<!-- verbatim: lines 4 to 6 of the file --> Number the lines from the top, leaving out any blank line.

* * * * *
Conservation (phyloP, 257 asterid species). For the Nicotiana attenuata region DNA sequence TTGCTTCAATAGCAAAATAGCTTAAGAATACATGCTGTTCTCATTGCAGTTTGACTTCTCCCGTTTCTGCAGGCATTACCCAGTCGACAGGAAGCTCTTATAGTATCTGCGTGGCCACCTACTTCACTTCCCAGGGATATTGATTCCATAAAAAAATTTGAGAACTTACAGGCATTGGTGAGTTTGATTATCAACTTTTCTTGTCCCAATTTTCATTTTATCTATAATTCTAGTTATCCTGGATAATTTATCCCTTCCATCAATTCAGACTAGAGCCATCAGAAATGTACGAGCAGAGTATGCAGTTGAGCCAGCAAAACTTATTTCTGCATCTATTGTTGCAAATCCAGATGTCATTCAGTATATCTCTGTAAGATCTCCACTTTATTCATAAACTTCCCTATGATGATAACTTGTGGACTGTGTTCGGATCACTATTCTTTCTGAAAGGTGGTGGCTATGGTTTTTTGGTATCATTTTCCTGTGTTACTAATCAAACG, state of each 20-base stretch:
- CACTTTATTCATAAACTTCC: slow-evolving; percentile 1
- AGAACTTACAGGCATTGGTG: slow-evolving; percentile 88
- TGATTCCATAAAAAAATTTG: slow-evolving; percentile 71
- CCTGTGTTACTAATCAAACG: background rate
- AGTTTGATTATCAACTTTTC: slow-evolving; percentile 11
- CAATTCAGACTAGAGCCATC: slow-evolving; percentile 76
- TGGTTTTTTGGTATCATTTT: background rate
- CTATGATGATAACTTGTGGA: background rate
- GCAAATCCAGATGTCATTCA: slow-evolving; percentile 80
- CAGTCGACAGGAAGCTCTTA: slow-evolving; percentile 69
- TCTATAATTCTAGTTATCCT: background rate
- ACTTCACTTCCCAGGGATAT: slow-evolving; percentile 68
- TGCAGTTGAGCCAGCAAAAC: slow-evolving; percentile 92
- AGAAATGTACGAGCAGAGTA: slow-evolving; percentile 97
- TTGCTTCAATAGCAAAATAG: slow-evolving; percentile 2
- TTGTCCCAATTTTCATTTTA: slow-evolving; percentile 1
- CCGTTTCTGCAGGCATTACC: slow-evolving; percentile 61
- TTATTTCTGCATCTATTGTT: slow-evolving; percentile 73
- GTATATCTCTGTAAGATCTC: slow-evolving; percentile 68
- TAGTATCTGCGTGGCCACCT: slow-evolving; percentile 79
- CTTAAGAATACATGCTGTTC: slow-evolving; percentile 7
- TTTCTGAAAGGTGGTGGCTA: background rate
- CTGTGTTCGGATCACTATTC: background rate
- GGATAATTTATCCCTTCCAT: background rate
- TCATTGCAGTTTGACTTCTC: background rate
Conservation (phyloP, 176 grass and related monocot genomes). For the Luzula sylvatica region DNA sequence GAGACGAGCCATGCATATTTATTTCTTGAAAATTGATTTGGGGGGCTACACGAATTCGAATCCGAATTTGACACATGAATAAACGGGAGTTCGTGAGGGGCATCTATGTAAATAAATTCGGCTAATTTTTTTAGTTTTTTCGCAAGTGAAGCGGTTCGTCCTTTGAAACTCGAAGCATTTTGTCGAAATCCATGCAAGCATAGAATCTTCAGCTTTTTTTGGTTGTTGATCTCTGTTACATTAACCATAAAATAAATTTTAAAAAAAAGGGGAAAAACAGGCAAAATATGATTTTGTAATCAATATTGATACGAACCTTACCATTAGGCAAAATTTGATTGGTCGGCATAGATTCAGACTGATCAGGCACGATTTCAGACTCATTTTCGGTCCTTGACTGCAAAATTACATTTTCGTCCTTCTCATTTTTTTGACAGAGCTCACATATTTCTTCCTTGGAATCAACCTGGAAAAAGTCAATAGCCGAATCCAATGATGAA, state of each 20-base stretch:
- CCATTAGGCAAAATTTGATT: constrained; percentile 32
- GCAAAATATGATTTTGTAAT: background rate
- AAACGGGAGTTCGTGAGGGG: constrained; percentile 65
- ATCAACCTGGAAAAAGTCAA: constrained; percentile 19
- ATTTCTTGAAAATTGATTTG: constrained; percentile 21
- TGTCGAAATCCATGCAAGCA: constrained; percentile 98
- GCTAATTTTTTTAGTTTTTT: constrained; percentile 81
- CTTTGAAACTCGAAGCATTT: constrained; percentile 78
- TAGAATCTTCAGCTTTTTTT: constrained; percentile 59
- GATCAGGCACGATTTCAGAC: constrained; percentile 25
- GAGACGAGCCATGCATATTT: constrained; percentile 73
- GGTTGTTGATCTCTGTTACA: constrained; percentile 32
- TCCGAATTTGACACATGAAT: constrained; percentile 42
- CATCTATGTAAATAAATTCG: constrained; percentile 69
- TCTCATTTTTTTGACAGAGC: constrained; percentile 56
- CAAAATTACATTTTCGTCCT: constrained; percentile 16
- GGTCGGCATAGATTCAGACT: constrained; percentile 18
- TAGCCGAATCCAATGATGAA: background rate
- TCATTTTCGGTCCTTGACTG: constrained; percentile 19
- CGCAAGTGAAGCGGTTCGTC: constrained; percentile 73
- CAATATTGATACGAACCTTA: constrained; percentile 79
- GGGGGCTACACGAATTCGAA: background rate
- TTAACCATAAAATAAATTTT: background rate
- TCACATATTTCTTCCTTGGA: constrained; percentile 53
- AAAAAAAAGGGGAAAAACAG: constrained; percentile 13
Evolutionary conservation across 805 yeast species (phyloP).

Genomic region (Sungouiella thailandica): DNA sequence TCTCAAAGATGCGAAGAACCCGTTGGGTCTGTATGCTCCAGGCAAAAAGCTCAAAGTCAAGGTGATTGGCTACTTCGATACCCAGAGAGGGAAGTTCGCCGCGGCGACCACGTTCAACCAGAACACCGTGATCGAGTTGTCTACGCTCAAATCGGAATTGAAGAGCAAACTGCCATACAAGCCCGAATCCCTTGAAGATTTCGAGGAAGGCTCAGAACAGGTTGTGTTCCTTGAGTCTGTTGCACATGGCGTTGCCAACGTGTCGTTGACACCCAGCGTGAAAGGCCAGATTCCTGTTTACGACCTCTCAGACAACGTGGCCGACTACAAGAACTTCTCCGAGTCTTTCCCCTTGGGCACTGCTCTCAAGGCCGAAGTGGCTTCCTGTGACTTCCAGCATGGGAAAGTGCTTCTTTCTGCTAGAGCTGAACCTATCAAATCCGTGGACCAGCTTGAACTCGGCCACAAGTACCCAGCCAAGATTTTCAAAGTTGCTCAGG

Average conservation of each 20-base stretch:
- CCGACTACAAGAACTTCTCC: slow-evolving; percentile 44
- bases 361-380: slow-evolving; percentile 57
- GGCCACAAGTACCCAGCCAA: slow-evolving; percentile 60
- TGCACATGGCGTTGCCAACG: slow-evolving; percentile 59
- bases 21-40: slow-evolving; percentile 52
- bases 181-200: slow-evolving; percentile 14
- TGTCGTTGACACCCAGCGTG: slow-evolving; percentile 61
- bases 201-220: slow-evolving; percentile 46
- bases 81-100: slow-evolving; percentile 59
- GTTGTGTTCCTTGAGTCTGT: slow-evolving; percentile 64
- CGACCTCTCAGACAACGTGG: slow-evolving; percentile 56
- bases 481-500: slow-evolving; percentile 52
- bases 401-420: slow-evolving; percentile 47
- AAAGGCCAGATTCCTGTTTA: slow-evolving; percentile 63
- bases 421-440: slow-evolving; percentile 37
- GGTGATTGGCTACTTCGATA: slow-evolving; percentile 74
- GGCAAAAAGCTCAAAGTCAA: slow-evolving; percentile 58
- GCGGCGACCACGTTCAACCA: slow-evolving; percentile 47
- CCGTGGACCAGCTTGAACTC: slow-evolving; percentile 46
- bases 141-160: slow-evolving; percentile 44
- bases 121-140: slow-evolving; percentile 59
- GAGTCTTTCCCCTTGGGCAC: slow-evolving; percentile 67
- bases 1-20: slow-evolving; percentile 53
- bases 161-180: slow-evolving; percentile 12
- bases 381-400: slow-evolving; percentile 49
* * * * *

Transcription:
- TGATTCCATAAAAAAATTTG: slow-evolving; percentile 71
- CCTGTGTTACTAATCAAACG: background rate
- AGTTTGATTATCAACTTTTC: slow-evolving; percentile 11